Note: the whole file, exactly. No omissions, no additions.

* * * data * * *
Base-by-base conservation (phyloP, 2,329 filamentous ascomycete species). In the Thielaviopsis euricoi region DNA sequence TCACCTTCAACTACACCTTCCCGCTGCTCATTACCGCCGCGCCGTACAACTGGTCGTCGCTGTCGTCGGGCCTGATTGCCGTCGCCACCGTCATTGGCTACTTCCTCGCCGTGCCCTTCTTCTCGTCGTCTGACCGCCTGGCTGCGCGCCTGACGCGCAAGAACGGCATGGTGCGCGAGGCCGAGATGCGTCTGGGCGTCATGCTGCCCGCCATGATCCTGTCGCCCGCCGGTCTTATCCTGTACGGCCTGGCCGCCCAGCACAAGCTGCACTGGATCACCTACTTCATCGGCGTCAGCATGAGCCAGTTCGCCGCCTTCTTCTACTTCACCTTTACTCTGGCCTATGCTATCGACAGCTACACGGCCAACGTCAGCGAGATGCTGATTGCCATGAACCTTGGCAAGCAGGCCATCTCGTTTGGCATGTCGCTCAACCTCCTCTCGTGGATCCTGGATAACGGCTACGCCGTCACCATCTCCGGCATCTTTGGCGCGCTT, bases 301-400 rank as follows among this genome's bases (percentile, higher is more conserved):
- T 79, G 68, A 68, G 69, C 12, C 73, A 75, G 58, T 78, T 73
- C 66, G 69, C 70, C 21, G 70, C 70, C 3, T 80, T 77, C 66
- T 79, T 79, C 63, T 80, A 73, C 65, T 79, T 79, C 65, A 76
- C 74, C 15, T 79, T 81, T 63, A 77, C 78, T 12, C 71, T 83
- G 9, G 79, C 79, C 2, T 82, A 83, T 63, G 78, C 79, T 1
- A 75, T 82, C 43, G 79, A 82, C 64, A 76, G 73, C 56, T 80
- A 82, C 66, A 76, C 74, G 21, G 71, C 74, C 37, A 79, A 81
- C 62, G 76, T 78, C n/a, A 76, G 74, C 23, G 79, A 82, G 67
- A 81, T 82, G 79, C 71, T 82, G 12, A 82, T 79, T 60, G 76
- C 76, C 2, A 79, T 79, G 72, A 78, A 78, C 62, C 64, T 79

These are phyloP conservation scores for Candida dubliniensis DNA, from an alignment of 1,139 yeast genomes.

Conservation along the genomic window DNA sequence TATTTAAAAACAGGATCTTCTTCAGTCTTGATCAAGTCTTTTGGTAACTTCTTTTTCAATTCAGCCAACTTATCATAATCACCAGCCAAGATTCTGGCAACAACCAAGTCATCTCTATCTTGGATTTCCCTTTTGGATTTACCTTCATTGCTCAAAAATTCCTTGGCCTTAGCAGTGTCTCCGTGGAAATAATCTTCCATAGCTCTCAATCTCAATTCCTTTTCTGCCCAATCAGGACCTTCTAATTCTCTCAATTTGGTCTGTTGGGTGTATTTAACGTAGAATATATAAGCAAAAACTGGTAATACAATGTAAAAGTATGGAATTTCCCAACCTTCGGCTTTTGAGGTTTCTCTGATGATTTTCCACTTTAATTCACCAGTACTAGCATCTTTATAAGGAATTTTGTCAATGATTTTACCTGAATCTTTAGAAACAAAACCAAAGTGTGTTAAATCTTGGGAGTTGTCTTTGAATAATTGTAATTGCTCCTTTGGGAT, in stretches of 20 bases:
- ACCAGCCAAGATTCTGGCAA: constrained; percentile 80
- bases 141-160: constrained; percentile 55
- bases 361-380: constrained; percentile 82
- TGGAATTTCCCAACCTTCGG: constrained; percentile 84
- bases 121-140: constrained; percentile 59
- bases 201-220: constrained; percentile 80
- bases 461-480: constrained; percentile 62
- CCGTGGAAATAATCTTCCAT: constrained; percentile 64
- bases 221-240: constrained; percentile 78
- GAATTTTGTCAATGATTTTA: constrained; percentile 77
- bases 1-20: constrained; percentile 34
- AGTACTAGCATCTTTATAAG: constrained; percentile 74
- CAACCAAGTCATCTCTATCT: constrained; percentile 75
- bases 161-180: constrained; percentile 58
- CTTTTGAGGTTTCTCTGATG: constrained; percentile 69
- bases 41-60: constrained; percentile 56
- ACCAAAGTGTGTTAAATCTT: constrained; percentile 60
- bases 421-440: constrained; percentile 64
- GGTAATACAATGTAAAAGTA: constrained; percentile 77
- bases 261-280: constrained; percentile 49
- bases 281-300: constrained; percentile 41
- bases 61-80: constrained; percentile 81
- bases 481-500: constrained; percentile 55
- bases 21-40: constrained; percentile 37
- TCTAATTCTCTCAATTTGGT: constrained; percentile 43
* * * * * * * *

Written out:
Base-by-base conservation (phyloP, 2,329 filamentous ascomycete species). In the Thielaviopsis euricoi region DNA sequence TCACCTTCAACTACACCTTCCCGCTGCTCATTACCGCCGCGCCGTACAACTGGTCGTCGCTGTCGTCGGGCCTGATTGCCGTCGCCACCGTCATTGGCTACTTCCTCGCCGTGCCCTTCTTCTCGTCGTCTGACCGCCTGGCTGCGCGCCTGACGCGCAAGAACGGCATGGTGCGCGAGGCCGAGATGCGTCTGGGCGTCATGCTGCCCGCCATGATCCTGTCGCCCGCCGGTCTTATCCTGTACGGCCTGGCCGCCCAGCACAAGCTGCACTGGATCACCTACTTCATCGGCGTCAGCATGAGCCAGTTCGCCGCCTTCTTCTACTTCACCTTTACTCTGGCCTATGCTATCGACAGCTACACGGCCAACGTCAGCGAGATGCTGATTGCCATGAACCTTGGCAAGCAGGCCATCTCGTTTGGCATGTCGCTCAACCTCCTCTCGTGGATCCTGGATAACGGCTACGCCGTCACCATCTCCGGCATCTTTGGCGCGCTT, bases 301-400 rank as follows among this genome's bases (percentile, higher is more conserved):
- T 79, G 68, A 68, G 69, C 12, C 73, A 75, G 58, T 78, T 73
- C 66, G 69, C 70, C 21, G 70, C 70, C 3, T 80, T 77, C 66
- T 79, T 79, C 63, T 80, A 73, C 65, T 79, T 79, C 65, A 76
- C 74, C 15, T 79, T 81, T 63, A 77, C 78, T 12, C 71, T 83
- G 9, G 79, C 79, C 2, T 82, A 83, T 63, G 78, C 79, T 1
- A 75, T 82, C 43, G 79, A 82, C 64, A 76, G 73, C 56, T 80
- A 82, C 66, A 76, C 74, G 21, G 71, C 74, C 37, A 79, A 81
- C 62, G 76, T 78, C n/a, A 76, G 74, C 23, G 79, A 82, G 67
- A 81, T 82, G 79, C 71, T 82, G 12, A 82, T 79, T 60, G 76
- C 76, C 2, A 79, T 79, G 72, A 78, A 78, C 62, C 64, T 79

These are phyloP conservation scores for Candida dubliniensis DNA, from an alignment of 1,139 yeast genomes.

Conservation along the genomic window DNA sequence TATTTAAAAACAGGATCTTCTTCAGTCTTGATCAAGTCTTTTGGTAACTTCTTTTTCAATTCAGCCAACTTATCATAATCACCAGCCAAGATTCTGGCAACAACCAAGTCATCTCTATCTTGGATTTCCCTTTTGGATTTACCTTCATTGCTCAAAAATTCCTTGGCCTTAGCAGTGTCTCCGTGGAAATAATCTTCCATAGCTCTCAATCTCAATTCCTTTTCTGCCCAATCAGGACCTTCTAATTCTCTCAATTTGGTCTGTTGGGTGTATTTAACGTAGAATATATAAGCAAAAACTGGTAATACAATGTAAAAGTATGGAATTTCCCAACCTTCGGCTTTTGAGGTTTCTCTGATGATTTTCCACTTTAATTCACCAGTACTAGCATCTTTATAAGGAATTTTGTCAATGATTTTACCTGAATCTTTAGAAACAAAACCAAAGTGTGTTAAATCTTGGGAGTTGTCTTTGAATAATTGTAATTGCTCCTTTGGGAT, in stretches of 20 bases:
- ACCAGCCAAGATTCTGGCAA: constrained; percentile 80
- bases 141-160: constrained; percentile 55
- bases 361-380: constrained; percentile 82
- TGGAATTTCCCAACCTTCGG: constrained; percentile 84
- bases 121-140: constrained; percentile 59
- bases 201-220: constrained; percentile 80
- bases 461-480: constrained; percentile 62
- CCGTGGAAATAATCTTCCAT: constrained; percentile 64
- bases 221-240: constrained; percentile 78
- GAATTTTGTCAATGATTTTA: constrained; percentile 77
- bases 1-20: constrained; percentile 34
- AGTACTAGCATCTTTATAAG: constrained; percentile 74
- CAACCAAGTCATCTCTATCT: constrained; percentile 75
- bases 161-180: constrained; percentile 58
- CTTTTGAGGTTTCTCTGATG: constrained; percentile 69
- bases 41-60: constrained; percentile 56
- ACCAAAGTGTGTTAAATCTT: constrained; percentile 60
- bases 421-440: constrained; percentile 64
- GGTAATACAATGTAAAAGTA: constrained; percentile 77
- bases 261-280: constrained; percentile 49
- bases 281-300: constrained; percentile 41
- bases 61-80: constrained; percentile 81
- bases 481-500: constrained; percentile 55
- bases 21-40: constrained; percentile 37
- TCTAATTCTCTCAATTTGGT: constrained; percentile 43